The Lost Screwtape Letters: Act Holier Than Thou

Published 4:16 pm Monday, February 12, 2018

This is the last of a series based on C.S. Lewis’ book “The Screwtape Letters.”

In the book, uncle screwtape, a higher demon, is guiding his nephew, a lesser demon named wormwood (note: I don’t capitalize satan or his minions because they don’t deserve it). I hope you are getting used to reading advice from the side of evil (sort of). screwtape’s guidance for wormwood is guidance we should avoid.

“Dear wormwood,

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You have failed at every turn. You failed at getting him to stop caring about others. He is getting better and better at forgiving, and he seems unconcerned any longer about his needs, and getting more and more stuff for himself.

I have been at such a place before, and still been able to turn all these defeats into victory.

However, it takes great skill to turn this around, and I don’t know if you are up to the task.

Read carefully, and ask if you think you need help. But I warn you, punishment will come from king satan either way.

The key, at this point, is to puff him up with pride and arrogance for all the things he is doing so well.

This may seem like an easy trick, but I warn you, the Enemy (God), despises pride and arrogance, and goes to great lengths to teach His subjects humility in the face of great victories in His name.

Even still, our weak-minded subjects have a natural bent to take credit for the things they do well in faith, and quickly forget how their faith in the enemy has opened the door for them to do all those loathsome acts.

Whisper great self-praise, self-adulation, and to continually think about me, me, me…I, I, I.

If he starts bragging about going on the mission trip, forgiving others or denying himself some bauble you are on your way to a great victory.

Next, you want to get him to start thinking he is better than others, especially those old friends who are not believers in our Enemy (God). There are few things more loathsome to the lost souls we demonize than to see a convert start bragging about how good he is.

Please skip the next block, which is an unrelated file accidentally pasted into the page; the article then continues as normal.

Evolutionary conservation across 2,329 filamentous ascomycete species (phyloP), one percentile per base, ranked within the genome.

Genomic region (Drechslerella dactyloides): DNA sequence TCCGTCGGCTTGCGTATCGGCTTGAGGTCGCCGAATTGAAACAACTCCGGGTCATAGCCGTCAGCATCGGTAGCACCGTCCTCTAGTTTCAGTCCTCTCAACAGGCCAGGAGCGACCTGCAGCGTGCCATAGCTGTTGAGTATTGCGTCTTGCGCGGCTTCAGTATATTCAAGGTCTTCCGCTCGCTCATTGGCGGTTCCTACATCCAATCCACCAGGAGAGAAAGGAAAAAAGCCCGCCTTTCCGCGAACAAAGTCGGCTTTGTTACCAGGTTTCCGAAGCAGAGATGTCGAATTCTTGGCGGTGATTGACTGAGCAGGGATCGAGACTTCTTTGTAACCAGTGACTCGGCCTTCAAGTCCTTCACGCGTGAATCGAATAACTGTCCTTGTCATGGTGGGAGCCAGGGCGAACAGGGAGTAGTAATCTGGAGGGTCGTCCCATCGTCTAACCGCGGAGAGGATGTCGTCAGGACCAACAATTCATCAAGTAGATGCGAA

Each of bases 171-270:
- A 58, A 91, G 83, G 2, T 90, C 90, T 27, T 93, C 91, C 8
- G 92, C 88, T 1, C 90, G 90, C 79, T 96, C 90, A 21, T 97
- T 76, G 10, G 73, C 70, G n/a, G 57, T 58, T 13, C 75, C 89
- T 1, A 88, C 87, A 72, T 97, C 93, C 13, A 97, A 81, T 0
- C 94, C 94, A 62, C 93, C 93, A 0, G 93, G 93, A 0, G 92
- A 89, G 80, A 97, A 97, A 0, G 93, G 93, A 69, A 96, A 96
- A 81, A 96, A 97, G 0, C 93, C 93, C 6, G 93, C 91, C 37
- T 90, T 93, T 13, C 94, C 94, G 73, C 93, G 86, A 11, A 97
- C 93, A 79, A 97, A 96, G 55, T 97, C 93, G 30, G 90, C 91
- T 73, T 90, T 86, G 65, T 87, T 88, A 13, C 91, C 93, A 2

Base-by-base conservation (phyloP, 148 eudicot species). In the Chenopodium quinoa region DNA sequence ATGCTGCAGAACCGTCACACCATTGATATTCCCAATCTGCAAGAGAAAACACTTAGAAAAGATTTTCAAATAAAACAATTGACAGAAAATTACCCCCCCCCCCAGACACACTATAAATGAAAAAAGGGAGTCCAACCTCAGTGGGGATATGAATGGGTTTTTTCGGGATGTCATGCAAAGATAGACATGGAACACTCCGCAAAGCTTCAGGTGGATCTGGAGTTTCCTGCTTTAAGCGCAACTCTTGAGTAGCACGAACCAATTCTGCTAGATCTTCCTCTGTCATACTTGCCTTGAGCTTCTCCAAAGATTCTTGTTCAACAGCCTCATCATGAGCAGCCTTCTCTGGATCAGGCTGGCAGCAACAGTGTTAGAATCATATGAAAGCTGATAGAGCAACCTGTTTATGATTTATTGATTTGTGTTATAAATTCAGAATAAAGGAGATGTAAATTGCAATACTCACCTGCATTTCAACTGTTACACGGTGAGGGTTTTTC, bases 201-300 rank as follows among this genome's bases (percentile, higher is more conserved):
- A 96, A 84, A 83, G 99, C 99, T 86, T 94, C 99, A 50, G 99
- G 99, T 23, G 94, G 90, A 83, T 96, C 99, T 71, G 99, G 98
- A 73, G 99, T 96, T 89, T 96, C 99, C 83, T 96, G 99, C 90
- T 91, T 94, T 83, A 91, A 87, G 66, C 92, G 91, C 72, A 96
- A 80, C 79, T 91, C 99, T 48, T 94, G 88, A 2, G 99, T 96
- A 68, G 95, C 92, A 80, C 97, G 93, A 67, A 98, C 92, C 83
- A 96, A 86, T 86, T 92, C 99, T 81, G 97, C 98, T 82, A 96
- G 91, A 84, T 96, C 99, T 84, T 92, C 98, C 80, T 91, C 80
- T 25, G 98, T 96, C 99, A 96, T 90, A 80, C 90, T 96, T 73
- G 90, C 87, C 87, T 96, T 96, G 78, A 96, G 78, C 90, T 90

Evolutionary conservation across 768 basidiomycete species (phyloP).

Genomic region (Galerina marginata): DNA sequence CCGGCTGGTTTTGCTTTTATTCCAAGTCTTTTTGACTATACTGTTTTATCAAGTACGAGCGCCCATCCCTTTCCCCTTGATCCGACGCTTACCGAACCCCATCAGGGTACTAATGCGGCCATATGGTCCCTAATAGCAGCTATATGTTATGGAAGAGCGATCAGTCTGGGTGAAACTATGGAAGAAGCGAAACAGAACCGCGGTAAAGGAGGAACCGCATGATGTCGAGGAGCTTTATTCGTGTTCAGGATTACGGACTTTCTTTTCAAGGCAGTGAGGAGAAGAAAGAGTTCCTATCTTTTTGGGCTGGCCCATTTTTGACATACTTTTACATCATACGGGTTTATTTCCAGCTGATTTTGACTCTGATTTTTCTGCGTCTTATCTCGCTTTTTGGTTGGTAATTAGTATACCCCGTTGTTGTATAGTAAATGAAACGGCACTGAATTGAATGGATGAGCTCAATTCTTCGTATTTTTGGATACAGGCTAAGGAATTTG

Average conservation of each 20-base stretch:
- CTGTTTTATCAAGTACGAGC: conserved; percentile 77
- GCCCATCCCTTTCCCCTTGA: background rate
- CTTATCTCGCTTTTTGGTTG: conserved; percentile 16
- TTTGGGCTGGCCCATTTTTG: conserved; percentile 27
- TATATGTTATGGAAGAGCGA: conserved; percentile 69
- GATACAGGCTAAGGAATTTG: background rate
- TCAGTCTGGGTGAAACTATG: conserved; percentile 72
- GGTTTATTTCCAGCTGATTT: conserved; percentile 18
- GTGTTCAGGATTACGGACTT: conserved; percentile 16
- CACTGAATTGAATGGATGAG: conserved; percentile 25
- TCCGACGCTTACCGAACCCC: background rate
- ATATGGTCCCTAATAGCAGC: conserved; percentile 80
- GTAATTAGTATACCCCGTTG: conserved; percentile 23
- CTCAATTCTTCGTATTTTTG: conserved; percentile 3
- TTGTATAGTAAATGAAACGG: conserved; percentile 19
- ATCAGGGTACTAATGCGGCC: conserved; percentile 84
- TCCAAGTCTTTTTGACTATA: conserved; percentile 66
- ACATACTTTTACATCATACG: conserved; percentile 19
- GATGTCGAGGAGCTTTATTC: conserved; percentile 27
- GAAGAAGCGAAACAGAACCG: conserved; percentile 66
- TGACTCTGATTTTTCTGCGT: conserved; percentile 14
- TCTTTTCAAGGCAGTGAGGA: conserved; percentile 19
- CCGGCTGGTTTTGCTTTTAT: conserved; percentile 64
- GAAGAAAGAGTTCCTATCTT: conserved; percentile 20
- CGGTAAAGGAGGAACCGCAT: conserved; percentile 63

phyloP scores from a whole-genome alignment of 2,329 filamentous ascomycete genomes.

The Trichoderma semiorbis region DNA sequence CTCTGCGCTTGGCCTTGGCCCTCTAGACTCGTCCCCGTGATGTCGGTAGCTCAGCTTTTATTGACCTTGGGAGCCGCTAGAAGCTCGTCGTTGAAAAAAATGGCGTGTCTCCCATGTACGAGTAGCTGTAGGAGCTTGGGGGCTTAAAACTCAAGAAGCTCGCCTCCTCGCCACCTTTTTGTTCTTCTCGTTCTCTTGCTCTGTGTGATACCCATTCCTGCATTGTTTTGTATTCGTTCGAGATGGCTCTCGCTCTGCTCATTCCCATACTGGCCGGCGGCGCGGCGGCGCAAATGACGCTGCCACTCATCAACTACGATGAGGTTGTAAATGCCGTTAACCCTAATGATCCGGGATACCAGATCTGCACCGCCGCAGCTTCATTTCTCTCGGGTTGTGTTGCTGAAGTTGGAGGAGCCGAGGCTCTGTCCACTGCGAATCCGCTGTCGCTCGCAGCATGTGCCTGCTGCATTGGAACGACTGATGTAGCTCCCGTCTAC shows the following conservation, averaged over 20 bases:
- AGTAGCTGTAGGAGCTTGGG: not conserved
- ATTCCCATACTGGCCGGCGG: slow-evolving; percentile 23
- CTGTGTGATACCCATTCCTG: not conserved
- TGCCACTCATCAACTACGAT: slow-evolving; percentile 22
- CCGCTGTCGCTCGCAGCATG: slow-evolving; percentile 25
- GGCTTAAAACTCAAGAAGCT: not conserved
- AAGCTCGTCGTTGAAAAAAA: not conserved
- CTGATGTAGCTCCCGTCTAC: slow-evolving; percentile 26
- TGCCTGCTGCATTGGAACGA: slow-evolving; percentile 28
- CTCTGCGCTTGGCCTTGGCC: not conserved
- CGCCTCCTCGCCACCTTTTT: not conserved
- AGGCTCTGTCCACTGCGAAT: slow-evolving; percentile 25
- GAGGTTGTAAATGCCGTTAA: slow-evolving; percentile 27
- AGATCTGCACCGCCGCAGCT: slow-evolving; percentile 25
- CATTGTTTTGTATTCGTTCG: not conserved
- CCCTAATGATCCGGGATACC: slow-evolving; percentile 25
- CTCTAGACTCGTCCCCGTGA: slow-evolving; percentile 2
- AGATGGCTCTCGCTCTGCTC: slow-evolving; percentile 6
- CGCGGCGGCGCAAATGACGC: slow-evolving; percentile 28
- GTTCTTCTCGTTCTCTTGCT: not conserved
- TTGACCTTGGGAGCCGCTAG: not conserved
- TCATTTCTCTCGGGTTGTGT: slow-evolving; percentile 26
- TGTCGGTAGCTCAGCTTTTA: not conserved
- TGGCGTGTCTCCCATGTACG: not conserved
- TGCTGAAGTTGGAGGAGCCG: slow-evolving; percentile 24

Get him to talk about how he never would have acted this way before, but now his life is so much better than his old friend’s lives. There is a fine line here between him inviting his old friends to experience the new joys of his life, and simply drawing attention to himself.

The former is quite dangerous because we could lose another one to the Enemy (God).

The latter is a wonderfully dark show as his old friends just see someone who thinks he is now better than them.

The complete victory occurs if you can get him to actually think and talk about being better than his old friends. This takes the show to a whole new level of darkness, where you can use your subject to turn countless people against our Enemy (God).

If you can get him to start judging others for their drinking, sexual habits and any other real or perceived flaws it becomes drama of the highest kind. This is where the phrase “Holier Than Thou” comes.

Your subject will ruin all the good he has done and is doing, if he begins to think he is holier than those around him, and not just desiring to be holy as the Enemy is holy (See Matthew 5:48. This is my note, not screwtape’s. he doesn’t know scripture).

Finally, the more you can get him to talk about how holy he has become, and how unholy his old friends are, then even if you cannot turn him away from the Enemy, you will see all those around him run away from the Enemy, with no desire to change.

Our master, satan, may punish you for your failures, but if your subject moves others closer to satan, then your punishment may be lighter, or you may receive some reward.

I will certainly put in a good word on your behalf.

Your affectionate uncle screwtape.”

Do you ever think, believe, or act like you are “Holier Than Thou” around other people?

To find out more about Al Earley or read previous columns, see